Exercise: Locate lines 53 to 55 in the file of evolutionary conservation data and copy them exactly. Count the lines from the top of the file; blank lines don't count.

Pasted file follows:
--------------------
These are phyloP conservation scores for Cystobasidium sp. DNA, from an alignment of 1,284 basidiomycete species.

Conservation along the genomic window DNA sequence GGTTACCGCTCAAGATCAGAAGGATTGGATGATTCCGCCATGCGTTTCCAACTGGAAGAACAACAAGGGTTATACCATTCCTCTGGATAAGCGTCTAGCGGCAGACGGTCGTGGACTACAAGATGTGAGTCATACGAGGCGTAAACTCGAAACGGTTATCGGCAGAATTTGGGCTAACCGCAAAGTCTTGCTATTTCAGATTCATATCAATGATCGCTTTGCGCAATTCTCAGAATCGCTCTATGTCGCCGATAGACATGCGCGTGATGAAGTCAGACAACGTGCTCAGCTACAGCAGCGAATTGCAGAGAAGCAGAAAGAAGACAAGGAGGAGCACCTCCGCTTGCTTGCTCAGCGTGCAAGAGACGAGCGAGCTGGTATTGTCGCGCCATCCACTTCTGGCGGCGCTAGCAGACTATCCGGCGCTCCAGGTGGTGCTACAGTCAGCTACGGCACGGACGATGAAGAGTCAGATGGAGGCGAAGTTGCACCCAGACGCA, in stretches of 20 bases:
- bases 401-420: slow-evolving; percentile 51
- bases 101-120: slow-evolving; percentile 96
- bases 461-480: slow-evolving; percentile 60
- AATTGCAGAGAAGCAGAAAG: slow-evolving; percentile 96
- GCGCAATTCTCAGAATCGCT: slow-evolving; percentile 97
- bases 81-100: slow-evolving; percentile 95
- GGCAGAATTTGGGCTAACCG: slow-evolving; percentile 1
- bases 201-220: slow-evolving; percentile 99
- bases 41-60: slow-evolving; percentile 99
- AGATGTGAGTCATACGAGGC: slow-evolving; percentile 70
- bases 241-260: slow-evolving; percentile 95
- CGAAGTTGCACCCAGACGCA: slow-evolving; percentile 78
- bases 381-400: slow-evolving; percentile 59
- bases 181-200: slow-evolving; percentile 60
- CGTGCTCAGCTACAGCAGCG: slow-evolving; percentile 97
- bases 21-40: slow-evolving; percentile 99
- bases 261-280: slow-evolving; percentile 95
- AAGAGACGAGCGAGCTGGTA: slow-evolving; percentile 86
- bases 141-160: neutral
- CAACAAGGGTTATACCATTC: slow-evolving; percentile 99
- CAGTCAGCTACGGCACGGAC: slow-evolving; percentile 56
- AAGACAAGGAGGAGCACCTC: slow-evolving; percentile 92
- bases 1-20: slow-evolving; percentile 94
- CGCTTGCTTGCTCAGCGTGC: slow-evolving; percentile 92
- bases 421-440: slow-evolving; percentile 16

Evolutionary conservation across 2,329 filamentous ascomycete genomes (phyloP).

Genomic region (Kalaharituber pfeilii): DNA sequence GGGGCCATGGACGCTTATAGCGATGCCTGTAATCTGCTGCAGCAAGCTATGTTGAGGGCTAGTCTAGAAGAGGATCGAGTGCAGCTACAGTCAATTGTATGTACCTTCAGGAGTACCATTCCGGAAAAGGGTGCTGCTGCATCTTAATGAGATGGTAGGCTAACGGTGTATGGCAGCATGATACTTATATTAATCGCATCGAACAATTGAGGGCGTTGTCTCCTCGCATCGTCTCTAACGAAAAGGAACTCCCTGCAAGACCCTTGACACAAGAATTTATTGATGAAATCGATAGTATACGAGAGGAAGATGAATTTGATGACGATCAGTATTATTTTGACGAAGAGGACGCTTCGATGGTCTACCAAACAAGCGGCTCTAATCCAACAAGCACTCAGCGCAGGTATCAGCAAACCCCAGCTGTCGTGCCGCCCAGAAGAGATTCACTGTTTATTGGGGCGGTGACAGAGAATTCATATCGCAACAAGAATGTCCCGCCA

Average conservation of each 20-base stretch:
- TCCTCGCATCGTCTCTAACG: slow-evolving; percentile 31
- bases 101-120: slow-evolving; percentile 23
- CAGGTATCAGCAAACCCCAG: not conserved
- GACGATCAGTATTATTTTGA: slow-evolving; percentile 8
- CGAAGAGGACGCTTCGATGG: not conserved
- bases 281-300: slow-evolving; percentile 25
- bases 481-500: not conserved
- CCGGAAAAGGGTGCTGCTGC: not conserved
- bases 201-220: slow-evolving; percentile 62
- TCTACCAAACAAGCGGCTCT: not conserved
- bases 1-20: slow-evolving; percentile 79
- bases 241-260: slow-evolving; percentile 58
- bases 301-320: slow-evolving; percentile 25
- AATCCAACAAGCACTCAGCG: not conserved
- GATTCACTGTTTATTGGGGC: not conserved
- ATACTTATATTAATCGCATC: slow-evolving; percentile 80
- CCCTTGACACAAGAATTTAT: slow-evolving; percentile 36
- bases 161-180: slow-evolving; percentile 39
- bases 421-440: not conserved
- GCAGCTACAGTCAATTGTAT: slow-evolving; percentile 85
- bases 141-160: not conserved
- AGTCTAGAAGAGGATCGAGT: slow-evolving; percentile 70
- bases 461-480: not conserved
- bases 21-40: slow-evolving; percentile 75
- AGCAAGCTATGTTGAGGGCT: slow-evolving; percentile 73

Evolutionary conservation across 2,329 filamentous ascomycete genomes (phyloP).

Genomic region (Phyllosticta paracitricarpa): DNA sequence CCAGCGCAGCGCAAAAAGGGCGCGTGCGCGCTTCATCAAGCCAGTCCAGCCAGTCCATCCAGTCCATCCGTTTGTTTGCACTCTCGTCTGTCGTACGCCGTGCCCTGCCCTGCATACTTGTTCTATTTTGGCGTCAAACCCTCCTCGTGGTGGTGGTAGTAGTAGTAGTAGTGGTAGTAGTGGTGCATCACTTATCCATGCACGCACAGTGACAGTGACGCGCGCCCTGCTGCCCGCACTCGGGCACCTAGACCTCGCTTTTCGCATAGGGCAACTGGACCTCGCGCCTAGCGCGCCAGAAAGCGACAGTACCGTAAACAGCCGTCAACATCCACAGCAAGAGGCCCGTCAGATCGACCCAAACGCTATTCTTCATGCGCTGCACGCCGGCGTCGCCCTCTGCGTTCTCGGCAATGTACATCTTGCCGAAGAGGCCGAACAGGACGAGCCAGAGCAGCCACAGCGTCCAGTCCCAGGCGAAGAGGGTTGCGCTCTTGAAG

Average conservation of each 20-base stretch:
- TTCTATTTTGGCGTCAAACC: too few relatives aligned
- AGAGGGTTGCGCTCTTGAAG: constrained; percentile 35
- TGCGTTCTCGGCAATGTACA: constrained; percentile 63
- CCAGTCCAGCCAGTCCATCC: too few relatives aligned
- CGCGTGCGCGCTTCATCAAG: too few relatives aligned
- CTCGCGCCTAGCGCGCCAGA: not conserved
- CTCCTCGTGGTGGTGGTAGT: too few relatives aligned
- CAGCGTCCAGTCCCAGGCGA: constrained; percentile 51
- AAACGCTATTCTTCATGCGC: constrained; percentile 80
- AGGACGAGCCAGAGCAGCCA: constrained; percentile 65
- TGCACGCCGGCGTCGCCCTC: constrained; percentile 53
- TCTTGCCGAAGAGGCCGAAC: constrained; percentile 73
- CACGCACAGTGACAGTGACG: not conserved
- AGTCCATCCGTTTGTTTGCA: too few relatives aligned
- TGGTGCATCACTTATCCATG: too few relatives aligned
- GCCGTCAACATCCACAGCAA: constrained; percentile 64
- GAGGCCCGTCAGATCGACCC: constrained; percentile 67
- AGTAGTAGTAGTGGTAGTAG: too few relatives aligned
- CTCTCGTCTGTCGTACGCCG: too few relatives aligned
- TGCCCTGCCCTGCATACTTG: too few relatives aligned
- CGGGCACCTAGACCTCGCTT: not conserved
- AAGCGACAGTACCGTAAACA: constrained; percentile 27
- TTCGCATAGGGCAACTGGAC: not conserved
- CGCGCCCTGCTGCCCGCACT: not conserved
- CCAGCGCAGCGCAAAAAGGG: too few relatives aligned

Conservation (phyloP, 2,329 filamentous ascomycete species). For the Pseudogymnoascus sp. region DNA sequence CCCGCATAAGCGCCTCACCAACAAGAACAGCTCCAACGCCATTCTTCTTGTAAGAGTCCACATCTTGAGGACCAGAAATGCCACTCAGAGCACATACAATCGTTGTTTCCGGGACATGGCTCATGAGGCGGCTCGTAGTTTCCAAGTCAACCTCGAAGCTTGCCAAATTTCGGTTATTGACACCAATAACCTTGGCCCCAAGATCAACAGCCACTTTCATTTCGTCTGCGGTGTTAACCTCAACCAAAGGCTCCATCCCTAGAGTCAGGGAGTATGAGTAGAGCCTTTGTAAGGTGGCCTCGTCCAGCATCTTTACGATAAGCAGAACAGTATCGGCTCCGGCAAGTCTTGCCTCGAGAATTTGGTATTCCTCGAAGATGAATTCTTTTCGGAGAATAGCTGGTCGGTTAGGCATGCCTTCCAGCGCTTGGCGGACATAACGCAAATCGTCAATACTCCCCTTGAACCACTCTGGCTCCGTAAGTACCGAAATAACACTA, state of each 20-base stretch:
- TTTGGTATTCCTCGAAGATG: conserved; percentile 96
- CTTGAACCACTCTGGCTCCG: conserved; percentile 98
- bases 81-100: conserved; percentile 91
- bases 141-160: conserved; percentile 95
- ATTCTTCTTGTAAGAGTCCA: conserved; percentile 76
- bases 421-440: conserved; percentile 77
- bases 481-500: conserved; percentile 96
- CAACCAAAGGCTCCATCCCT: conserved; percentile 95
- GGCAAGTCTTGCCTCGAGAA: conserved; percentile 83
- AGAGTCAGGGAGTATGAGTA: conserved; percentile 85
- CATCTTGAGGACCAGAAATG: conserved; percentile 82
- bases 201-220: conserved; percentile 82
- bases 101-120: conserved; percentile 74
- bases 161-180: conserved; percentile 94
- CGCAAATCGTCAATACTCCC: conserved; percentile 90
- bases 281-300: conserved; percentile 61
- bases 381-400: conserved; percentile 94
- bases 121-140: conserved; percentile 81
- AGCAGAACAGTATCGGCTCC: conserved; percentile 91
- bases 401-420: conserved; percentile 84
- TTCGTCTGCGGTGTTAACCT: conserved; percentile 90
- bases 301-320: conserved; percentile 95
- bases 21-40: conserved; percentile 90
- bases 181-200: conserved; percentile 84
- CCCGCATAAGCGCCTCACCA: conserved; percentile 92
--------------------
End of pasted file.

- bases 461-480: not conserved
- bases 21-40: slow-evolving; percentile 75
- AGCAAGCTATGTTGAGGGCT: slow-evolving; percentile 73